Balloons Over Bozeman, owned by Scott and Suzi Taylor, has been offering hot air balloon flights over the Gallatin Valley since 1999. “Ballooning is a completely unique experience” says Scott, a pilot for over 17 years, “For most people, it is a culmination of a life-long dream.”

Flights last approximately one hour, though the entire experience is closer to three. Participants greatly enjoy watching and helping set up the balloon, which stands an impressive eight stories high when fully inflated. After lift-off, the balloon rises up toward the clouds, leaving the buzzing valley and workday worries far behind. It is the essence of peace and serenity, a glorious chance to unwind and enjoy a sumptuous view of Big Sky country. Far below, the chase crew keeps a sharp eye on the flight, staying in constant communication with the balloon’s pilot to help insure a safe trip. Upon landing, participants are treated to a post-flight celebration, complete with a champagne toast and snacks, while being awarded an Aviators Certificate.

The basket can accommodate up to four passengers, though capacity is determined by total weight and outside air temperature. For example, above 90 degrees, the maximum passenger load is two, but on cooler days and mornings, three to four passengers can enjoy the ride. The temperature in the basket is nearly the same as on the ground, so plan accordingly. Long pants and solid footwear are recommended and cameras for video and still shots are an absolute must. Wise aviators will book well in advance, especially for weekend flights throughout the flying season (May-October).

A hot air balloon ride with Balloons Over Bozeman is a great way to recharge your batteries and offers a very unique perspective on our beloved Gallatin Valley.

Alpine Soaring with Sunbird Aviation
Alpine Soaring. The name alone is enough to raise eyebrows and heart rates. It is an intimate hybrid of modern technology and age-old gliding technique, combining the silent majesty of hang gliding, precisely engineered aerodynamic curves, and a cockpit riddled with conventional aircraft instrumentation. Though similar in appearance to sleek, high performance airplanes, gliders rely only upon air currents, skillful piloting, and intricate design to stay airborne. By utilizing subtle adjustment points on the wings and tail of the craft to take advantage of thermals and updrafts, pilots are able to stay in the air for hours on end, and have traveled over 800 miles in a single flight, landing at the same point from which the flight began. Gliders have reached speeds of over 130 mph and have climbed to dizzying heights nearing 50,000 feet above sea level. They are extremely maneuverable and are capable of the same impressive aerobatic feats as their high-powered cousins, including stalls, loops, and barrel rolls. Perhaps the greatest advantage to Alpine Soaring, however, is the ability to view our area’s diverse wildlife without disturbing the creatures or the pristine habitat that is their home. It is a rare glimpse into the incredible macrocosm of wilderness surrounding Bozeman.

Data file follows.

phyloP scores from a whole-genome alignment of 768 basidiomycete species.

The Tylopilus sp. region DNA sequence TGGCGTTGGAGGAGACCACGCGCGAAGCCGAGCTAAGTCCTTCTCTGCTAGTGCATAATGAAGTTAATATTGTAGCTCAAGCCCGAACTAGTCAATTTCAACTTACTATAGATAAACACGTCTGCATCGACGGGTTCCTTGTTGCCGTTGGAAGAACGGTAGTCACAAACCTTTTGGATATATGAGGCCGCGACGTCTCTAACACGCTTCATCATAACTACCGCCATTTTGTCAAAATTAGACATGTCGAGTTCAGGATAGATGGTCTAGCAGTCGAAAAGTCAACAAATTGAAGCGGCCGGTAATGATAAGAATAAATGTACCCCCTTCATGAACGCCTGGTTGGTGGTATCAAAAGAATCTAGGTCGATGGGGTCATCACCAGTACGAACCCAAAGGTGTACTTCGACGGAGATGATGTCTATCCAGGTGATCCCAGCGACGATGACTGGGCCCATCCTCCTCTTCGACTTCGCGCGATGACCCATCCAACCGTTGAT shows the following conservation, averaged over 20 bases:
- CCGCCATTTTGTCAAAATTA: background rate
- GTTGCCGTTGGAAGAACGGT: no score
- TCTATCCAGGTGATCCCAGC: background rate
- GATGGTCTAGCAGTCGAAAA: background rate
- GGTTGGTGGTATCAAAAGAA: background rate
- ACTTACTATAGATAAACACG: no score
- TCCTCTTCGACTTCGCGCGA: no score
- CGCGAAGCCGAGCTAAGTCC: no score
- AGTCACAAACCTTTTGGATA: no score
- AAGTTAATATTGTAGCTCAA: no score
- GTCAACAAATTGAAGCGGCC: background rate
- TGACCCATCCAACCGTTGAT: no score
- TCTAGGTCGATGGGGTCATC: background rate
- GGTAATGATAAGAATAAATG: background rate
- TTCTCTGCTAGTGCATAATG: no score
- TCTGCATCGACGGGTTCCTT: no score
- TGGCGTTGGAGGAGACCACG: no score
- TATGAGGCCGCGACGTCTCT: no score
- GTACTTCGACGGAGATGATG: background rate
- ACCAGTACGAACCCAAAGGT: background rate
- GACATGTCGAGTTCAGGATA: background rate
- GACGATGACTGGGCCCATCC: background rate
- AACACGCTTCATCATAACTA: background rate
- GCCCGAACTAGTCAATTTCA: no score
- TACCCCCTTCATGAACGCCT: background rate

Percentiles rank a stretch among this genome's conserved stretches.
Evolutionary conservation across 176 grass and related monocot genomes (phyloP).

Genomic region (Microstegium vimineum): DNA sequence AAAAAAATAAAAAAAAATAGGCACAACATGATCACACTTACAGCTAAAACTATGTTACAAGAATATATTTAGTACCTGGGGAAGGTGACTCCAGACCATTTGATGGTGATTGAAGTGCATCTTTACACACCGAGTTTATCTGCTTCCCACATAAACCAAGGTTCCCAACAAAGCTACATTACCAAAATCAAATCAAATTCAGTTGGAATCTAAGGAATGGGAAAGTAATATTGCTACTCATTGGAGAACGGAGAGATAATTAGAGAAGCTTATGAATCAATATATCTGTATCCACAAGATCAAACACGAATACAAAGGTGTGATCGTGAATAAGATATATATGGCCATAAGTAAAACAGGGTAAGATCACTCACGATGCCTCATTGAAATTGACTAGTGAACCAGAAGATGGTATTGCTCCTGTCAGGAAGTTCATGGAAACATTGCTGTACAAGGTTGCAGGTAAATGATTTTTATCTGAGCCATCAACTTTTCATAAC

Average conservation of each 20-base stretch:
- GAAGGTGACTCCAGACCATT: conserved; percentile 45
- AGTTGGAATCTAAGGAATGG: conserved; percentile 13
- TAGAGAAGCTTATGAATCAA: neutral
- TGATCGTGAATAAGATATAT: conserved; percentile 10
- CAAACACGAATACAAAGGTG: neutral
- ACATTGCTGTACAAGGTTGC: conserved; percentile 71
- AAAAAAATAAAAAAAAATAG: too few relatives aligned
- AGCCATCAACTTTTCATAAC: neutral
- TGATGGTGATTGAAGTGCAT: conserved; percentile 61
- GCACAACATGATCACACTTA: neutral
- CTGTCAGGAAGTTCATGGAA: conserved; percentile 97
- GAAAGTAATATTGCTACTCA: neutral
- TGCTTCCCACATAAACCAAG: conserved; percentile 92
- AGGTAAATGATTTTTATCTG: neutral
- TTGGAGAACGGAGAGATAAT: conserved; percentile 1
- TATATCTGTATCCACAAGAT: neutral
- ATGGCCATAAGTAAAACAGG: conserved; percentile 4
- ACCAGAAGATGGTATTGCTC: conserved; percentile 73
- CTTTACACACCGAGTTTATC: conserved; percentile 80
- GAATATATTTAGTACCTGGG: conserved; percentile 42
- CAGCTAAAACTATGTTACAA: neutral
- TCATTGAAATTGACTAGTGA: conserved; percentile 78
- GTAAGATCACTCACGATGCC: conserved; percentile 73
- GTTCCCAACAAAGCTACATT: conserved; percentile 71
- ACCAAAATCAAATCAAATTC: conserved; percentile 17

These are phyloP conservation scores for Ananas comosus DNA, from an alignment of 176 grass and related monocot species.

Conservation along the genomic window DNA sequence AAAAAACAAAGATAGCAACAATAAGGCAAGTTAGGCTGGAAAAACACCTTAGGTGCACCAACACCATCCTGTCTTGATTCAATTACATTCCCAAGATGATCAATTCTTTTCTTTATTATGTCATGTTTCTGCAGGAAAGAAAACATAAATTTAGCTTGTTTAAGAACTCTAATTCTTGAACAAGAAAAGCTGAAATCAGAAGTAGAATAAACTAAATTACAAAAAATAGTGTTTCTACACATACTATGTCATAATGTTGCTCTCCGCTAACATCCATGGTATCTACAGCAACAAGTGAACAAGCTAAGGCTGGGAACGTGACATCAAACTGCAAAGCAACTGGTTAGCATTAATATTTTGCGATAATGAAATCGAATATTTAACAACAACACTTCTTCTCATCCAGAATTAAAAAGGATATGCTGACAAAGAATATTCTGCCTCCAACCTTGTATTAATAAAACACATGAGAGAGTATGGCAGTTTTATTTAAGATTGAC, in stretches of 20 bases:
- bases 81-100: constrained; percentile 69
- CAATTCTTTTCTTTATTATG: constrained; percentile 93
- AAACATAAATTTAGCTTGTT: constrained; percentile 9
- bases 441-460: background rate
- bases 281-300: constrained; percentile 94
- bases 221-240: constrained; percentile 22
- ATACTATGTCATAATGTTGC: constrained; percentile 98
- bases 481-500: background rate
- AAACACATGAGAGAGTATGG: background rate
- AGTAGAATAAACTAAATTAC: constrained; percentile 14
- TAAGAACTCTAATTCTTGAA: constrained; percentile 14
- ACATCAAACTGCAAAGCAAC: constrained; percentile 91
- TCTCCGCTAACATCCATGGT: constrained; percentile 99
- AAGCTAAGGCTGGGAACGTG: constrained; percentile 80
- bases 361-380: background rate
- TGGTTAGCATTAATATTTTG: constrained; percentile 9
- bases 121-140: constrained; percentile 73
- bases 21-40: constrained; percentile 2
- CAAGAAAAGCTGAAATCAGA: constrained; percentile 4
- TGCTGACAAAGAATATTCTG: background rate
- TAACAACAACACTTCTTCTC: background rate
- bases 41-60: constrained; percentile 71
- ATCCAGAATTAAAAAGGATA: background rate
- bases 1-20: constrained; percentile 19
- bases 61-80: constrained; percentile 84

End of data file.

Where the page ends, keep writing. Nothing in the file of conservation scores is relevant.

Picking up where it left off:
The folks at Sunbird Aviation, located in the Yellowstone Jet Center, have been honing and fine-tuning their Alpine Soaring skills for over 20 years on the powerful air currents found throughout the Greater Yellowstone Area, where excellent thermals, updrafts, and ridge lifts abound and the backdrop for the flights is always magnificent. Good soaring opportunities exist throughout the day, though a late morning or afternoon flight offers the best chance at optimal conditions. Sunbird offers everything from one-time scenic flights to week-long soaring packages that are sure to satisfy both the curious traveler and the up-and-coming Alpine Soaring pilot. They also fly year-round, affording the client the opportunity to see the incredible changes of each passing season. Reservations are required for the Alpine Soaring experience, so plan ahead, and enjoy the ride.


Imagine, valley locals offering indescribable experiences right here in our own backyard. At once intense and enchanting, exhilarating and soothing; each is a true breath of fresh air, capable of blurring the hard lines of everyday reality and bringing to focus the elusive beauty of the here and now. Gravity is no longer the insurmountable obstacle that once separated the dream of flight from the lofty pursuits of pioneer genius. ‘Tis now but a simple matter of choice. So come, adventurous spirits, and catch a glimpse of life on the wing.


Contact Info

Activity – Paragliding
Company – Bozeman Paragliding
Where – Bridger Range, Paradise Valley
When – Any time of day
Time of Year – All year
Trip Length – Approx. 1 hour
Price - $50 - $150 w/ in-flight photos
Contact Info – Andy Macrae, 406.581.2955, www.bozemanparagliding.com

Activity – Hot Air Ballooning
Company – Balloons Over Bozeman
Where – Gallatin Valley
When – Mornings
Time of Year – May – October
Trip Length – One hour (three total)
Price - $175 per person
Contact Info – Scott and Suzi Taylor, 406.586.1808, email- [email protected] or Google Search – Balloons over Bozeman

Activity – Alpine Soaring
Company - Sunbird Aviation
Where – Gallatin Valley and Beyond
When – Late morning, early afternoon is best
Time of Year – All year
Trip Length – Custom
Price – Call for details
Contact Info – 406.388.4152, 1.800.700.JET1, www.sunbirdaviation.com